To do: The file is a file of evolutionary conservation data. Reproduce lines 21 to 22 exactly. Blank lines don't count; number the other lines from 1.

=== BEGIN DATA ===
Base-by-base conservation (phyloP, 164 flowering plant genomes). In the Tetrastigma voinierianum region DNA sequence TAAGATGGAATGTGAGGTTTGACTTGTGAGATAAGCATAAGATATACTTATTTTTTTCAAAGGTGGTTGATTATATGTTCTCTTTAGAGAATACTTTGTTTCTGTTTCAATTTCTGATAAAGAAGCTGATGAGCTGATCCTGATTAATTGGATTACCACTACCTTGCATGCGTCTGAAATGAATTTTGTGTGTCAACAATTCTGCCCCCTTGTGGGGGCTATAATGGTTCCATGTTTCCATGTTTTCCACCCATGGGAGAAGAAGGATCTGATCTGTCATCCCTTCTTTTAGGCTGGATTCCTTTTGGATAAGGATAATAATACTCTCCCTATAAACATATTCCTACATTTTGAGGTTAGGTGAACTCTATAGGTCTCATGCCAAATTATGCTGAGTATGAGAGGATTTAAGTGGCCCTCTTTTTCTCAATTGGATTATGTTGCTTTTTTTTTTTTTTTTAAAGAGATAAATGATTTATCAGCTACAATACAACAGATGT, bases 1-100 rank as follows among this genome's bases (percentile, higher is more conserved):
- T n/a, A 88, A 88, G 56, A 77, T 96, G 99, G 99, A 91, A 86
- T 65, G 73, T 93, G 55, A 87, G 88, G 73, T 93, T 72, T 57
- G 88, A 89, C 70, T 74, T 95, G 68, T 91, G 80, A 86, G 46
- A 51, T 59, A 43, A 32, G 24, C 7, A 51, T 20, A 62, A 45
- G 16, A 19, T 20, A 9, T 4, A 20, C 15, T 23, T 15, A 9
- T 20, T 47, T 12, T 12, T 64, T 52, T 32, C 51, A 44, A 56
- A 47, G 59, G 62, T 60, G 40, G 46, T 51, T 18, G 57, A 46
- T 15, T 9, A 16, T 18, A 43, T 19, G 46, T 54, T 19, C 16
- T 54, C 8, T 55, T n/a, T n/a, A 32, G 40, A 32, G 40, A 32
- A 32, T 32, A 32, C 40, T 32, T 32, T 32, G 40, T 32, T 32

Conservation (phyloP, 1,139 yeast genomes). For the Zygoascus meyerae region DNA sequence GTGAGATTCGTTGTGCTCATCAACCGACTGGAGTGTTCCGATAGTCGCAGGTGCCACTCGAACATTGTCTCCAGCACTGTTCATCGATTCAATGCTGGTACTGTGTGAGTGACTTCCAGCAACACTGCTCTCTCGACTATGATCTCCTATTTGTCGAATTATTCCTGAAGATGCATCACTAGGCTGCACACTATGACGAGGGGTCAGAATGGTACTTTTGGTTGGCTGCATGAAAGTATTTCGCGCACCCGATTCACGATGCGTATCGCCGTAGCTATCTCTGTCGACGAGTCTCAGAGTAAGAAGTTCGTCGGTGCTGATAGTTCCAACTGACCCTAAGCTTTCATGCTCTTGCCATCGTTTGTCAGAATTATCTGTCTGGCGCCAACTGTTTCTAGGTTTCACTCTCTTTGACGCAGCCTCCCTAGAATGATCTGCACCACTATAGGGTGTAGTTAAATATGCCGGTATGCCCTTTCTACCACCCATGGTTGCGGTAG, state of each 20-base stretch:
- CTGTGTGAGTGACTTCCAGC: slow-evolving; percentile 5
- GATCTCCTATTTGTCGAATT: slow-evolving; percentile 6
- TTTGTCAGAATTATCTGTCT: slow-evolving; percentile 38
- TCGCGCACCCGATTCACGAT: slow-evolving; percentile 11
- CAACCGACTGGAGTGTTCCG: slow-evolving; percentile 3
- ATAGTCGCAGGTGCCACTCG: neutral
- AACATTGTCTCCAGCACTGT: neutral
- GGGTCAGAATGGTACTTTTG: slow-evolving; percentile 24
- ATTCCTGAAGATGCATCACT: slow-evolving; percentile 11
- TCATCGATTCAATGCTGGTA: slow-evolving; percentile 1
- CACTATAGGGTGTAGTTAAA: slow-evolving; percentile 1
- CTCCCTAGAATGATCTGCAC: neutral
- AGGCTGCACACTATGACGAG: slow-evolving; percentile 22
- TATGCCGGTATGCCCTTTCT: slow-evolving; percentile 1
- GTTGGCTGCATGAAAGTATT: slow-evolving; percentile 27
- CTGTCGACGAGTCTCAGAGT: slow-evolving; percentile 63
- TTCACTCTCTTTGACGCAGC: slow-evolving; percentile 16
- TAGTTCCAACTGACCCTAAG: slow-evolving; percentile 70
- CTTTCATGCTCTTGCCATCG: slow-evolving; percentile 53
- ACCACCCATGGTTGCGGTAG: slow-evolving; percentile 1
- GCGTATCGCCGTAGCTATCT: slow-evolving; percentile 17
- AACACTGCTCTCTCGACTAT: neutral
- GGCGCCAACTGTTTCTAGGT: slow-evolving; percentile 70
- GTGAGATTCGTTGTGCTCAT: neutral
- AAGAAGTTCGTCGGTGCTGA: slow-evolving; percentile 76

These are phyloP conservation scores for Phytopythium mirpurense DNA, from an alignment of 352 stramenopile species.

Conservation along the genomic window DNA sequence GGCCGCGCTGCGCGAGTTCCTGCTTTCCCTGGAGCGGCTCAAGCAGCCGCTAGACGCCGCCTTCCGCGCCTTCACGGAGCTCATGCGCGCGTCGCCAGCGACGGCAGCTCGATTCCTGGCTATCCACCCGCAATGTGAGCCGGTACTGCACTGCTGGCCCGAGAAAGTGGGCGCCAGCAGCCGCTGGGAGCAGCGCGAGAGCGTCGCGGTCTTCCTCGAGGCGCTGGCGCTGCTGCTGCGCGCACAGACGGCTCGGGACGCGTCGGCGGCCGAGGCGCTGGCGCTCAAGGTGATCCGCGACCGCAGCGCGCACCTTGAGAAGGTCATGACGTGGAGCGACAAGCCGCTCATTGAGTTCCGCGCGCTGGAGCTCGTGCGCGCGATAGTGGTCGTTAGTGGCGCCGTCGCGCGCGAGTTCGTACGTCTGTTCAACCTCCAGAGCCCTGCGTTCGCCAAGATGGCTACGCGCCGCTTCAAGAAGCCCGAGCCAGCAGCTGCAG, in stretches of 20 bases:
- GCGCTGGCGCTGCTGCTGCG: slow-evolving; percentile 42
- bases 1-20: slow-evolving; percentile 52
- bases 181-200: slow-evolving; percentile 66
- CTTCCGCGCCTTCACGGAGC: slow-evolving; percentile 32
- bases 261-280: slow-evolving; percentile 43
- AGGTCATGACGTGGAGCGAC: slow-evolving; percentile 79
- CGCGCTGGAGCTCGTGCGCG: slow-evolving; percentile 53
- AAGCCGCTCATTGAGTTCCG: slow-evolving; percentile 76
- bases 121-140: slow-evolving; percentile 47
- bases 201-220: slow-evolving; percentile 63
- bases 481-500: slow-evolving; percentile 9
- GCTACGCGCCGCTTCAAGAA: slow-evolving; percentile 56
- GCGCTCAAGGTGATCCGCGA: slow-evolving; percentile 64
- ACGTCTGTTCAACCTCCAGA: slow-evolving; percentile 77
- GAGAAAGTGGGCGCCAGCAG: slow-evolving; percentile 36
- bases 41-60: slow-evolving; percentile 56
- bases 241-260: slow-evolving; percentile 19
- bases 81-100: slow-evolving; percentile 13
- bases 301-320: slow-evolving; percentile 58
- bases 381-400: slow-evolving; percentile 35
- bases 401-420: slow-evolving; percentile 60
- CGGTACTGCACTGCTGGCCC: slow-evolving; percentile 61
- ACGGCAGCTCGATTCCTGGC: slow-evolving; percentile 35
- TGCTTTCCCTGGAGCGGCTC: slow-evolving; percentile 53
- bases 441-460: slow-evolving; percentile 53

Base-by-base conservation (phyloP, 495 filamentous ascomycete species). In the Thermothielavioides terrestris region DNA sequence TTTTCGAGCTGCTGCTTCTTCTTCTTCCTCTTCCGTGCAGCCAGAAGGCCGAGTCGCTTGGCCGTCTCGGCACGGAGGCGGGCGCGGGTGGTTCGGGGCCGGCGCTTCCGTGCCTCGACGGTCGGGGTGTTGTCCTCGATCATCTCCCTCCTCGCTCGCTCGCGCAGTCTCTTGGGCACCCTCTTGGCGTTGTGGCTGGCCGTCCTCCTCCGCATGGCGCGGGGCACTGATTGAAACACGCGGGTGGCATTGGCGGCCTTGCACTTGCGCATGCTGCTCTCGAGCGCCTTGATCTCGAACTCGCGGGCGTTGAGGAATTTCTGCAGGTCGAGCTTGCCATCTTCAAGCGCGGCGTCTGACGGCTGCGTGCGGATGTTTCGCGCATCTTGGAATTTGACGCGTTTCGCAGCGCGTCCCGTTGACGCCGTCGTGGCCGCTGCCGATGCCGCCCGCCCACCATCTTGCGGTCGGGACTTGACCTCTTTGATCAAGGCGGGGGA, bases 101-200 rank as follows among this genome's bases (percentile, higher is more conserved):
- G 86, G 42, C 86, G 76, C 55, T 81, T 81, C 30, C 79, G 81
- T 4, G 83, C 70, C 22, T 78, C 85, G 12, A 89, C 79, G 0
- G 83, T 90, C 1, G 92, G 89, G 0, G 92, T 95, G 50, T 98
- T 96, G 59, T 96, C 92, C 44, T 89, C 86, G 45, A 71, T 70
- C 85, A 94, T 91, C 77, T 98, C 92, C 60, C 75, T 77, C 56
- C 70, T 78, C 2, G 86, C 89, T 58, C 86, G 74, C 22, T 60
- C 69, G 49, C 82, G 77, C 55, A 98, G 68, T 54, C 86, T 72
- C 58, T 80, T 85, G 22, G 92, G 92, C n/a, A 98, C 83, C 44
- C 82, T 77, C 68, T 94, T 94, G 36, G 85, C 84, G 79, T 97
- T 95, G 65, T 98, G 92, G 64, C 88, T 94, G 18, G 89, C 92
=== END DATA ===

- ATTCCTGAAGATGCATCACT: slow-evolving; percentile 11
- TCATCGATTCAATGCTGGTA: slow-evolving; percentile 1